Building » Bilborough – St Hugh of Lincoln

Bilborough – St Hugh of Lincoln

Staverton Road, Bilborough, Nottingham NG8

A 1960s church of modest design, the testing ground for the larger and more structurally adventurous St Teresa’s, Aspley (qv). The church has some furnishings attributed to David John and pews from Nottingham Cathedral.

St Hugh’s started life in the late 1940s as a chapel of ease to St Teresa’s, Aspley (qv), housed in a temporary wooden building.  By the end of the 1950s it was apparent that the wooden churches both at Aspley and Bilborough were no longer fit for purpose, and it was decided to replace them. The architect for both was John Rochford of Sheffield,  and  the  unusual  form  of  roof  construction  used  was,  according  to  the parish history, inspired by a visit by the church choirmaster to the Commonwealth Hall at the Scott-Bader Chemicals Factory in Wellingborough. St Hugh’s was the first to be built, at a modest cost of £16,870, and its design was perhaps the testing ground for  the  larger  and  more  structurally  adventurous  St  Teresa’s.    The  church  was designed to seat 300. Building started in April 1963 and was completed by March 1964. The old church was retained and renovated as a hall. St Hugh’s has been a separate parish since 1968, and a presbytery has since been built.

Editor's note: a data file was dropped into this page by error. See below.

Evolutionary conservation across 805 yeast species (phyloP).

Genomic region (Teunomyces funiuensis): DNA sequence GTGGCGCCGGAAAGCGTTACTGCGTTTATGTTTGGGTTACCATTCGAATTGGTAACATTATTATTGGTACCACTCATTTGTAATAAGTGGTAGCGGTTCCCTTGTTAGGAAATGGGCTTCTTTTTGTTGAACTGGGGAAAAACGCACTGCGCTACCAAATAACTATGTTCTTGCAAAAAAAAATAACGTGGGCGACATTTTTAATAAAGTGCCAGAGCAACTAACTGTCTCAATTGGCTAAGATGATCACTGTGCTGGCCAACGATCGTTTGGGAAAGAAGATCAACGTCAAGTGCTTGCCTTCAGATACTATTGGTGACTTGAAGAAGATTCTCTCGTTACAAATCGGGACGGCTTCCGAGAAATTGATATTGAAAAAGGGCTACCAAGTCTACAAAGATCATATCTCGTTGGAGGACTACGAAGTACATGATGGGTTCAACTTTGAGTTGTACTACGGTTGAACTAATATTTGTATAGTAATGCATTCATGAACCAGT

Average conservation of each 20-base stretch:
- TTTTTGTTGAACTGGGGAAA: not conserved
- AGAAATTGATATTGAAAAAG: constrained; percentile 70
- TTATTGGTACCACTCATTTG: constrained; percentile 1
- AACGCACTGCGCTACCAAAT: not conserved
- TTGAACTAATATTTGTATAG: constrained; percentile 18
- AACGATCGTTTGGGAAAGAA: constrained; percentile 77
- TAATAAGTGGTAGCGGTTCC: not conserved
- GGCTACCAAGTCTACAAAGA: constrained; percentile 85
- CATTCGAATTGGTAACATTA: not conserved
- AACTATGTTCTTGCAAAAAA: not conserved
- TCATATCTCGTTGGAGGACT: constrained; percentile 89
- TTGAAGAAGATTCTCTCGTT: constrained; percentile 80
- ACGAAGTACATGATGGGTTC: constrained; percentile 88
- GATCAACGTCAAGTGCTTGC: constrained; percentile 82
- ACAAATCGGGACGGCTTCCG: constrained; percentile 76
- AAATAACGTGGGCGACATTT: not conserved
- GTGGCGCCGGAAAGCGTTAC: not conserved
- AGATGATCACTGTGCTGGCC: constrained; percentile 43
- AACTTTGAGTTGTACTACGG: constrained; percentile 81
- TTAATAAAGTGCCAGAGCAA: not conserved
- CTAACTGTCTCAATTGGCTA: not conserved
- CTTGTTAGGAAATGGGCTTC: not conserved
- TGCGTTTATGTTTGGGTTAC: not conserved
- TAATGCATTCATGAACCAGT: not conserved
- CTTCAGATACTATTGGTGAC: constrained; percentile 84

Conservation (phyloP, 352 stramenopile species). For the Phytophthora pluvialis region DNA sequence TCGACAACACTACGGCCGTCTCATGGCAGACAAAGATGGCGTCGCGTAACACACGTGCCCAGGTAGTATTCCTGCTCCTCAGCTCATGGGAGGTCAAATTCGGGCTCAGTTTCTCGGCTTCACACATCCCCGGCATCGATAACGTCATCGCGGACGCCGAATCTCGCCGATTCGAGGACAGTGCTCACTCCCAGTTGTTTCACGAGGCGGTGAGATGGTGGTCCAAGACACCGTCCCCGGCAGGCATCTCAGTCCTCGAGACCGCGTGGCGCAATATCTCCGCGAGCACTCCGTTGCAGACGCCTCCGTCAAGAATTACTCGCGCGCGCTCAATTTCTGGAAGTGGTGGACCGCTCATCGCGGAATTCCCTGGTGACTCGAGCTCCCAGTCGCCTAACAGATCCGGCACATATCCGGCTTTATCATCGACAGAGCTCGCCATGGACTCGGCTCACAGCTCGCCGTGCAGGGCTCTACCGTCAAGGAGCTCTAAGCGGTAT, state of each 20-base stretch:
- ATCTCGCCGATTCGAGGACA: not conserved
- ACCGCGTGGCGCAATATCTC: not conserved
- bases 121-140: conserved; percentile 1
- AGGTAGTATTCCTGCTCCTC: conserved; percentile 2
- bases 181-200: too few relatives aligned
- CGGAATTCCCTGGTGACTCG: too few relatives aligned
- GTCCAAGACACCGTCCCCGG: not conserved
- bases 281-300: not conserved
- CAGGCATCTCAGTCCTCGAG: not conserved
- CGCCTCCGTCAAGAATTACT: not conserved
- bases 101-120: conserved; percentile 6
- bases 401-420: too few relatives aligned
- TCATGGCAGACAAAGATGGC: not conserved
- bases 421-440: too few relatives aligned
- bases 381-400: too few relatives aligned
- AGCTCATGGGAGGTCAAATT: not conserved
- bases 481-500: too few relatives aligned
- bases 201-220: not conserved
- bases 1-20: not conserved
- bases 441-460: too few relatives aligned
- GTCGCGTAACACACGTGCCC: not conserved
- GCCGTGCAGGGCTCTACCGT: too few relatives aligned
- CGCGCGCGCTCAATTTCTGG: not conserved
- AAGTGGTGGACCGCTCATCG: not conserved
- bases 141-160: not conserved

The  church  consists of four  parabolic  timber  shell  roofs  supported  at  the centre points of each of the outwear walls and arranged to throw concealed light onto the main focus, the altar and sanctuary. The nave is approximately square on plan, enclosed by red brick external walls, with high level clerestory glazing with abstract coloured  glass  diffusing  the  light.    The  windows  have  been  renewed  in  PVCu. Ancillary  accommodation  is  concentrated  on  one  side.  The  internal  walls  are plastered,  and  the  soffits  of  the  roof  of  varnished  timber  boarding.  There  is  an original canopy and Crucifix over the altar, which has been brought forward. The Crucifix and the Stations are by David John, according to the parish priest. The most notable furnishings are perhaps the benches, which come from the Cathedral, having been ejected at the time of Weightman and Bullen’s 1962 renovations.

Heritage Details

Architect: John Rochford

Original Date: 1963

Conservation Area: Yes

Listed Grade: Not Listed